Rabbi Lifshitz in Peninei Chen takes this idea one step further. The people saw and heard all the pomp at Sinai. But at the center was the ashan v’arafel, the smoke and dense fog. It was precisely within this dense fog that Hashem was to be found. Moshe entered this darkness, and there he encountered God. This is what we must never forget, that in the darkest of times, we can see Hashem and move forward through the darkness with the light of Torah as our guide.

            In fact, on Rosh Hashanah in the brachah of Shofrot, the liturgy speaks of the sounds of the shofar at Sinai and states, “You revealed Yourself b’arfalei tohar/in thick clouds of purity (clarity).” How could one get clarity in such darkness? The Talna Rebbe clarifies this seeming paradox. The Torah was given in darkness and under pressure because we are meant to accept the Torah even when we feel it as a yoke, heavy and challenging. [I remember hearing how women in shtetls in Europe often went to cold lakes to immerse themselves in the mikvah. Or men who didn’t come to work on Shabbat were told not to come back on Monday c.k.s.] But it is when we break through the darkness that we can see Hashem with clarity. After all, the Torah itself says that the dark evening precedes the light of morning. And in the dark times of our lives, we can still connect to Hashem through our Rabbis and Torah Sages.

            Rabbi Biederman takes us back to the scene at Sinai. Before Hashem speaks the Ten Commandments, the Torah writes that “Hashem spoke these words, saying…” Certainly if Hashem spoke these words, He said them. The word “saying” seems superfluous. Whenever that additional word is used, we are meant to find some additional meaning in it. The point the Torah wants us to remember, says Rabbi Biederman quoting the Noam Elimelech, is that in all our words, in whatever darkness we find ourselves, we must always remember that this is the God Who took us out of Egypt, the God Who loves us, and Who presents seeming challenges out of this love, even when the goodness is hidden from us.

            Rabbi Biederman then cites the Chasam Sofer on Megillat Ruth to prove his point. When Naomi and Ruth return to Beit Lechem, all the townspeople are out. They barely recognize Naomi and ask if this can really be Naomi. She responds, “Do not call me Naomi/Pleasant. Call me Mara/Bitter…” Most of the commentators explain that all the townspeople were out to accompany Boaz as he went out to bury his wife who had just died. According to the Chasam Sofer, Naomi felt the death of Mrs. Boaz as a severe blow to herself. She had hoped that since Boaz was a relative, Naomi could call on his wife to approach Boaz for help on her behalf. Now that the wife had passed, Naomi felt it was improper to approach Boaz directly. Who would help her now in her abject state? But although Naomi could not see it, Hashem was already setting the stage for the salvation of Naomi and of Ruth and indeed of all of Bnei Yisroel. The death of Mrs. Boaz was not darkness for her, but the beginning of the light, so that Boaz could marry Ruth and create the future Davidic Dynasty.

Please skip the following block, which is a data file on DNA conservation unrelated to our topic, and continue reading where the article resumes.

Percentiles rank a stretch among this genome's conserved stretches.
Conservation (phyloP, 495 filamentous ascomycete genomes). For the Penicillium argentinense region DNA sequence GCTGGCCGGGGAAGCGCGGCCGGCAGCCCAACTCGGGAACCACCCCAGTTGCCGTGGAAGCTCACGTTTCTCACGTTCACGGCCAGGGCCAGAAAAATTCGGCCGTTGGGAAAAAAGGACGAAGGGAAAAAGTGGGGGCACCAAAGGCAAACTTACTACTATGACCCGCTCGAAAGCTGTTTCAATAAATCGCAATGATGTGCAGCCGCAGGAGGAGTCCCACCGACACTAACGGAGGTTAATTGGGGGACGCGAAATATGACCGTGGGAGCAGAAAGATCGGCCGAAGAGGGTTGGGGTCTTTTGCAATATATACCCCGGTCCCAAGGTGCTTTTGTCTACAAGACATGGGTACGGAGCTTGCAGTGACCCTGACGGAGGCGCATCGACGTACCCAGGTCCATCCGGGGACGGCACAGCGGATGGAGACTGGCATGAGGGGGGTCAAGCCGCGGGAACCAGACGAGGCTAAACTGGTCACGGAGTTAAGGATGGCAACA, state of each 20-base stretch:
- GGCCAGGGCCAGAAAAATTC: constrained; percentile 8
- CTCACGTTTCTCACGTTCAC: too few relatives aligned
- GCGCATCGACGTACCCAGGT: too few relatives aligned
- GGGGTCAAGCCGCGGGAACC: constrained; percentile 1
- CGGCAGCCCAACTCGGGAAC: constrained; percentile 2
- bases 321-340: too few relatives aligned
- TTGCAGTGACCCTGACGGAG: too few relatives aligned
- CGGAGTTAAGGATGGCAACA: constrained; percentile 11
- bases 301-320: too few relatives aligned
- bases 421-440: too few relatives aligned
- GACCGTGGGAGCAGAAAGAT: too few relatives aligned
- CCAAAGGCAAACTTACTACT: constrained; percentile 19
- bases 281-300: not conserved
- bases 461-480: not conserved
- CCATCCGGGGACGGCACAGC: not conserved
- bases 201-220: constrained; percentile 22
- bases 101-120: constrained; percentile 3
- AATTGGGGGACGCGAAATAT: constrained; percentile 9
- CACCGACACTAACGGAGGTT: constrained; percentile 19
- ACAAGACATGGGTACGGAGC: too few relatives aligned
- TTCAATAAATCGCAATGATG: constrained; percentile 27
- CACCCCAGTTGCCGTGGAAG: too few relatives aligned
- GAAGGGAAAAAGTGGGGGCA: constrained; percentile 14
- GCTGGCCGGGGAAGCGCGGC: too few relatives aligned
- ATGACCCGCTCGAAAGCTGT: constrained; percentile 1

Yom Habikurim teaches us that the natural world all comes from the Creator. There is only one reality. Everything is tailor made for my benefit, even if I cannot see it, even if I cannot bring Bikurim today, writes Rav Hofstedter. But this helps explain why Shavuot is only one day. Rabbi Tatz cites the analogy presented by Rambam. When one is lost on a path in total darkness and cannot see which way to turn, one momentary flash of light will be enough to find the right direction. Shavuot notes the Darchei Mussar, is that flash of light that helps us find our way through the dark, intersecting paths of life. It helps us find God in the darkness, just as Moshe approached God through the thick fog at the top of the mountain.